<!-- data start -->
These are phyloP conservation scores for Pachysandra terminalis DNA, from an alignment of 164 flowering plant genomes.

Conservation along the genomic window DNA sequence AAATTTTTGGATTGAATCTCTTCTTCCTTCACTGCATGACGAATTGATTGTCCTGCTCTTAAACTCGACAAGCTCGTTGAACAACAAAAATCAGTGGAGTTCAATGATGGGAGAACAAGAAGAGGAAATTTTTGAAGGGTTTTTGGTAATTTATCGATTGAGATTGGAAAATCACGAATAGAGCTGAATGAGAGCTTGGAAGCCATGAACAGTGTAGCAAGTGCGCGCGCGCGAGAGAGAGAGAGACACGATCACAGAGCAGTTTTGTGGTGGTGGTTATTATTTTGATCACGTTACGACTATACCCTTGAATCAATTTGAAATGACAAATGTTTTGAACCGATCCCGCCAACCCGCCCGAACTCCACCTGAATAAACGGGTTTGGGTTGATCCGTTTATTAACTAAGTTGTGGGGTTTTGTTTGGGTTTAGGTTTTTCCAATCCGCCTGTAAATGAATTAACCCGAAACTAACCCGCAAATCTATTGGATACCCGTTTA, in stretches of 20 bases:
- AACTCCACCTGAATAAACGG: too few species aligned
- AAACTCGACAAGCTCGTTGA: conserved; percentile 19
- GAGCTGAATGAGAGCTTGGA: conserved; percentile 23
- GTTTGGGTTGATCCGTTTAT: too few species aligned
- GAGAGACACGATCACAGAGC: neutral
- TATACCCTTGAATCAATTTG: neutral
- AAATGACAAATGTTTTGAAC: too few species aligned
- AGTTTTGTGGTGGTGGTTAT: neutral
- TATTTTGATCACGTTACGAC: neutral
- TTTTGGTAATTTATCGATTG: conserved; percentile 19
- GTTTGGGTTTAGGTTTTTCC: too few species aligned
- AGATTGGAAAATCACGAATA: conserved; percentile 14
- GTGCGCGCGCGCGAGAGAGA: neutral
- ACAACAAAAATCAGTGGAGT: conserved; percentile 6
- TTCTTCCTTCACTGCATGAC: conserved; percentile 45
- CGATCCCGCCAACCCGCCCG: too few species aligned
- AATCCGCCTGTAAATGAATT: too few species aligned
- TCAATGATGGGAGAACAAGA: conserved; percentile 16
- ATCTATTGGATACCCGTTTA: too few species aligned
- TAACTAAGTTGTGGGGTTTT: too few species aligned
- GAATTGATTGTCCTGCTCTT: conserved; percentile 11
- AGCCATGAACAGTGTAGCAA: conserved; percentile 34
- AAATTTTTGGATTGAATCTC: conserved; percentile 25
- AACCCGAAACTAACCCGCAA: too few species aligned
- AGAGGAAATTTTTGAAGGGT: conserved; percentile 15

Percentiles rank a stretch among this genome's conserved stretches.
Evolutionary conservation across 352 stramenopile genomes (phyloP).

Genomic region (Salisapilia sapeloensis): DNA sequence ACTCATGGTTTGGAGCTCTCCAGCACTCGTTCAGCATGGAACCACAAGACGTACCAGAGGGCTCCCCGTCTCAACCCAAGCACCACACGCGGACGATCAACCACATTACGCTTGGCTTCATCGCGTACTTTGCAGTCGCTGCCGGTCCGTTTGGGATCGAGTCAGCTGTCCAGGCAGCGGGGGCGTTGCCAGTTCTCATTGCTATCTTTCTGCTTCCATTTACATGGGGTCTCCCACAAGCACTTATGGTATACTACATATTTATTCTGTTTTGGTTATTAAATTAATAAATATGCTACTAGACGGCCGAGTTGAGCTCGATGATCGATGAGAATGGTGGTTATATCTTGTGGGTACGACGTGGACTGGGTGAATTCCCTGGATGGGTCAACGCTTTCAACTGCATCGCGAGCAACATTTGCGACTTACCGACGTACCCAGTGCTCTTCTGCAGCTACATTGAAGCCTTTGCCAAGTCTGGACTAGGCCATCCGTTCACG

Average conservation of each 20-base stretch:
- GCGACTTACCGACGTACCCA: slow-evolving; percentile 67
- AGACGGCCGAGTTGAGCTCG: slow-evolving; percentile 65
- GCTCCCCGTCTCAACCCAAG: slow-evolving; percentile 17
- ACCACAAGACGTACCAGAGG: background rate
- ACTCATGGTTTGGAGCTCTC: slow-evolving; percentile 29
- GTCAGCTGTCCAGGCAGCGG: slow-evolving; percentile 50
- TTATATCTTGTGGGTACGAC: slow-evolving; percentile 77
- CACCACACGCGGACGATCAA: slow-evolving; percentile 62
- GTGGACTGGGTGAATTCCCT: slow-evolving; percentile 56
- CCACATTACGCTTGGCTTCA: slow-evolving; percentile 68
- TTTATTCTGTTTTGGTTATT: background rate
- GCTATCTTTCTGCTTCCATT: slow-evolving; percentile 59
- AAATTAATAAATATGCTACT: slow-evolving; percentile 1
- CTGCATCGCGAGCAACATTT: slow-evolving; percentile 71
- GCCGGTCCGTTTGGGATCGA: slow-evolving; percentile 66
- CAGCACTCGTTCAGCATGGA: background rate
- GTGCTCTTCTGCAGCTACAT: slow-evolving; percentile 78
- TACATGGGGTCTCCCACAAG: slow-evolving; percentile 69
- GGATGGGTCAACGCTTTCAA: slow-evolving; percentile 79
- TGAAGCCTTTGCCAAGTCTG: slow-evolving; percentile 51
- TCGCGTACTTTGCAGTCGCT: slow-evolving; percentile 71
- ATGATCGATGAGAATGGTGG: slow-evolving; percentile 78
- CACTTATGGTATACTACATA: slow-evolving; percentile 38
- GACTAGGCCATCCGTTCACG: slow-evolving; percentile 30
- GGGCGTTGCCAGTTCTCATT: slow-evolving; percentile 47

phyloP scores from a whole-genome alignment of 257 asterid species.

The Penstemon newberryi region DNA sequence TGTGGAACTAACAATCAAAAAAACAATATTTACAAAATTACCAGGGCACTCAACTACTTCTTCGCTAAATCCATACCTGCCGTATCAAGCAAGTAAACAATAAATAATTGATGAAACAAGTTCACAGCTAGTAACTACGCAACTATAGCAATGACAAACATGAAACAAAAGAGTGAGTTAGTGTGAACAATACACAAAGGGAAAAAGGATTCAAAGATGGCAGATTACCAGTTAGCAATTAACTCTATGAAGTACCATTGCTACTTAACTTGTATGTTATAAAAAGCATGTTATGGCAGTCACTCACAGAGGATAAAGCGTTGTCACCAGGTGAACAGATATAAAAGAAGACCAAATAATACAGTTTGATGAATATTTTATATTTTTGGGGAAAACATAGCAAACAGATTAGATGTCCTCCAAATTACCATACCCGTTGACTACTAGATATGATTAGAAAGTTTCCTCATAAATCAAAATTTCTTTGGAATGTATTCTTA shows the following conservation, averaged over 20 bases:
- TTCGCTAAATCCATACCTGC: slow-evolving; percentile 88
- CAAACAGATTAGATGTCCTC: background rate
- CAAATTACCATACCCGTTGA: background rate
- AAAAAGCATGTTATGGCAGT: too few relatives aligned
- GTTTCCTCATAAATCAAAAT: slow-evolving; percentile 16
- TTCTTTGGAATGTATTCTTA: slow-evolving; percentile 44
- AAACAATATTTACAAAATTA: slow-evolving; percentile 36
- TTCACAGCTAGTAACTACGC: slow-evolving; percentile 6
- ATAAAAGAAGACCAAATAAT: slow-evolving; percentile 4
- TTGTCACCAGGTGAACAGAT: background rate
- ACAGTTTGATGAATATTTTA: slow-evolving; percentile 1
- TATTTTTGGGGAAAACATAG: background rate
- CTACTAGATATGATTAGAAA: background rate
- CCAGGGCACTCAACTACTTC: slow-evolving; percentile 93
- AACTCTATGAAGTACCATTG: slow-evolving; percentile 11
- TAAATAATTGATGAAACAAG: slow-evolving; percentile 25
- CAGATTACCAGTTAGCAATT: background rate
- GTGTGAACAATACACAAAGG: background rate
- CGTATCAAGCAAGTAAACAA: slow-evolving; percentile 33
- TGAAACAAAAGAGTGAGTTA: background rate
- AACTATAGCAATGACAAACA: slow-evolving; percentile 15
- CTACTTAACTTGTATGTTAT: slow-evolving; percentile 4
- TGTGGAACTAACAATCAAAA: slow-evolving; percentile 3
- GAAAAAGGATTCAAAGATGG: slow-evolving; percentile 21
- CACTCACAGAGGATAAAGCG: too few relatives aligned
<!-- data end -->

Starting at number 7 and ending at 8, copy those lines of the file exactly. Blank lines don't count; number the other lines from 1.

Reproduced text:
- GAGAGACACGATCACAGAGC: neutral
- TATACCCTTGAATCAATTTG: neutral